Vol. 6 No. 21 November 2020
Papua and Human Rights Violations
Idhamsyah Eka Putra
Persada Indonesia University & DASPR
At United Nations General Assembly 2020, Vanuatu, a small pacific country, raised an issue about human rights violation in Papua. Prime Minister of Vanuatu Bob Loughman conveyed his concerns on Papuan people who continue to suffer.
Indonesia’ representative Silvany Austin Pasaribu responded to the allegation by defensive and offensive ways. She asked Vanuatu not to interfere with Indonesian internal affairs and don’t act like they are Papuan people. Even she accused Vanuatu of attempting to divide Indonesia by supporting separatist groups in Papua. She then denied the allegation from Vanuatu has no basis and claimed that Indonesia is committed to human rights that value diversity and respect tolerance. And by attacking back to Vanuatu, according to her, it is them who has not signed international covenant on economic, social, and cultural rights (in detail see CNN Indonesia, 2020).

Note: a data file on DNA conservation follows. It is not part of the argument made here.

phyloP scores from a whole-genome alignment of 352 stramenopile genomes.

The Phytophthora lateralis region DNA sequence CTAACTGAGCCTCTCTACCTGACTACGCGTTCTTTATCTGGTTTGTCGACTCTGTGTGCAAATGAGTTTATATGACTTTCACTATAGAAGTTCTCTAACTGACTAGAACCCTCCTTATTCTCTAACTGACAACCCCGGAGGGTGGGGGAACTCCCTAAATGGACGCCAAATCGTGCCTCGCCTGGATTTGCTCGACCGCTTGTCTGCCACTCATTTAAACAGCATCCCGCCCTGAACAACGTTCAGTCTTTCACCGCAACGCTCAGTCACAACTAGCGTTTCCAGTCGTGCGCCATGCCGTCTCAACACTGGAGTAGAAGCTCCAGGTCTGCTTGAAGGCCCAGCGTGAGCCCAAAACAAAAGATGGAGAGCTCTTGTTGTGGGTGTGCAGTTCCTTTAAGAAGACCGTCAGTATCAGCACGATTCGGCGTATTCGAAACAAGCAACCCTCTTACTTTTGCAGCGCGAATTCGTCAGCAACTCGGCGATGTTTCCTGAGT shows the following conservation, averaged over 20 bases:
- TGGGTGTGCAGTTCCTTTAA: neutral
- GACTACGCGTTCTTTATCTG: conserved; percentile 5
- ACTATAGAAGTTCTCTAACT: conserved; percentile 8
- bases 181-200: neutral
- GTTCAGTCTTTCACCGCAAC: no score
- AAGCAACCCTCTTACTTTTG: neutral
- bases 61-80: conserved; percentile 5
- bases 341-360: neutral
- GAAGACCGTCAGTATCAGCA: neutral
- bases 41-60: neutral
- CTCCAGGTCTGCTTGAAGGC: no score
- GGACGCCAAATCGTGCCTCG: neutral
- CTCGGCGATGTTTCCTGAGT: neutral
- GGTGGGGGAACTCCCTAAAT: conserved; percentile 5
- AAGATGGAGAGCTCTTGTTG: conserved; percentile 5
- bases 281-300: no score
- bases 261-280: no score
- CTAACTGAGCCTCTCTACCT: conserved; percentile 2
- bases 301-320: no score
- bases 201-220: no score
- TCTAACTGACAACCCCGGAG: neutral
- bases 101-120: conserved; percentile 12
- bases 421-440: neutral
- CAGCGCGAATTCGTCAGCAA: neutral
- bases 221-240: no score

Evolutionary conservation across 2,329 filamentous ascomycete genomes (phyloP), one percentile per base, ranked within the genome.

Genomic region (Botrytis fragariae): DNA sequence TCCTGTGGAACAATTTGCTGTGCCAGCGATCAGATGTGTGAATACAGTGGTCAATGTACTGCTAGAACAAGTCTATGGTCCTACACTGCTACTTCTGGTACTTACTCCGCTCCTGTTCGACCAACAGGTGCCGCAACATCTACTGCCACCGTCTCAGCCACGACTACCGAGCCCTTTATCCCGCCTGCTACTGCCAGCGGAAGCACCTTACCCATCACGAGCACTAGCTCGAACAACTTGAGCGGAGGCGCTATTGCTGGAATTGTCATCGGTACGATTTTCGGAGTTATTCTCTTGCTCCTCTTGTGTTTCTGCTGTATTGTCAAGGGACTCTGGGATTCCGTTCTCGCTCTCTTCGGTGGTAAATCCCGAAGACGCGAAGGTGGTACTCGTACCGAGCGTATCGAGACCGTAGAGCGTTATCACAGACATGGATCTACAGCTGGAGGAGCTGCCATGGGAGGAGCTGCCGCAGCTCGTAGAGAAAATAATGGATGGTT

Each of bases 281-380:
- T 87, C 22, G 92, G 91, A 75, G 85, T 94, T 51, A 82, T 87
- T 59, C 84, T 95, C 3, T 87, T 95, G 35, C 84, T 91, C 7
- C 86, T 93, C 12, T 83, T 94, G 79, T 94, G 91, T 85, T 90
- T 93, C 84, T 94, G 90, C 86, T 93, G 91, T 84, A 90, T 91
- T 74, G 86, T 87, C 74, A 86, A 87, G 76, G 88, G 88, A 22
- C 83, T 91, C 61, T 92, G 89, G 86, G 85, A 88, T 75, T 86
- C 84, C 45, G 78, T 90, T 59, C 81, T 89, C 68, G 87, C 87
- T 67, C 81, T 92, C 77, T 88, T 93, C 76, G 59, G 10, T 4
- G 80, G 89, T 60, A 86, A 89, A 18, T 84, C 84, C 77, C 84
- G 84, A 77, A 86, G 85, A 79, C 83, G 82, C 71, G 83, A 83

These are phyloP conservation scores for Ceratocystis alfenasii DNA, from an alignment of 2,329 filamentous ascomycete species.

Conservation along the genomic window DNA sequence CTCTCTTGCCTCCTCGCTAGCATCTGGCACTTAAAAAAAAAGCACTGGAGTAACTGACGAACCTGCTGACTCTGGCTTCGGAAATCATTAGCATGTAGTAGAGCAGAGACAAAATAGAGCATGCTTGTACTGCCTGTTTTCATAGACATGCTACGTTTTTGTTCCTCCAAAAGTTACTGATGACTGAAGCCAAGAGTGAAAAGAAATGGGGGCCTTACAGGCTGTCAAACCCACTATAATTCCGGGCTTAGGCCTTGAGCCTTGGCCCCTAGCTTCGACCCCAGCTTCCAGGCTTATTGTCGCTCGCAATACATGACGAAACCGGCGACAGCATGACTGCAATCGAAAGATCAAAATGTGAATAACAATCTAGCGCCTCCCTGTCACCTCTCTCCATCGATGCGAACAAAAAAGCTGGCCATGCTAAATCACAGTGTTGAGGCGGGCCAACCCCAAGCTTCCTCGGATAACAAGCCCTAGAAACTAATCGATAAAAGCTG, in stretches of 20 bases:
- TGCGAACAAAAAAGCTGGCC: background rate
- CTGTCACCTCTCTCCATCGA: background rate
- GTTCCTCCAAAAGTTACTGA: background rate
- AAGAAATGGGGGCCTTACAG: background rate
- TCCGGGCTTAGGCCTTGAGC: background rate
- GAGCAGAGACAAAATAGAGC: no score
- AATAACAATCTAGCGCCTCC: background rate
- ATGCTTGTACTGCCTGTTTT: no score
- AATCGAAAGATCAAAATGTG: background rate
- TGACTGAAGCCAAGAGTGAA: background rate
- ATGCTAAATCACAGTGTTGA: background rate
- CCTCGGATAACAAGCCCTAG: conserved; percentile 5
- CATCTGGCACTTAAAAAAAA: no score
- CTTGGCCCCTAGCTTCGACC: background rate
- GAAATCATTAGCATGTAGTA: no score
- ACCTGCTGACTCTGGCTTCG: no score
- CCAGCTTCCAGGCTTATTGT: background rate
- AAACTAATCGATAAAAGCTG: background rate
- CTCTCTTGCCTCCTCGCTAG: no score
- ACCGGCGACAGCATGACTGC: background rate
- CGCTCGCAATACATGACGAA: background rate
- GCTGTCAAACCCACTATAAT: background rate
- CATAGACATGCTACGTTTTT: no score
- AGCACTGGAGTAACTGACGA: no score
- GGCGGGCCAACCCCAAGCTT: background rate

This is not new for Indonesia denying the accusation of human rights violation in Papua. If we want to trace back Indonesian history, such denial of human rights violations is not just the case about Papua. Massacres during 65-66 (Putra, Wagner, Holtz, & Rufadah, 2019) and in East Timor (Human Rights Watch, 2014) during Indonesia occupation are a few of those, in which Indonesia denied there were massacres and refused to acknowledge such incidents. To note here, Indonesia is also so defensive about this and seems not open with other perspectives that are different from Indonesian “official” perspective. Other perspectives are considered as a lie developed to destroy Indonesia.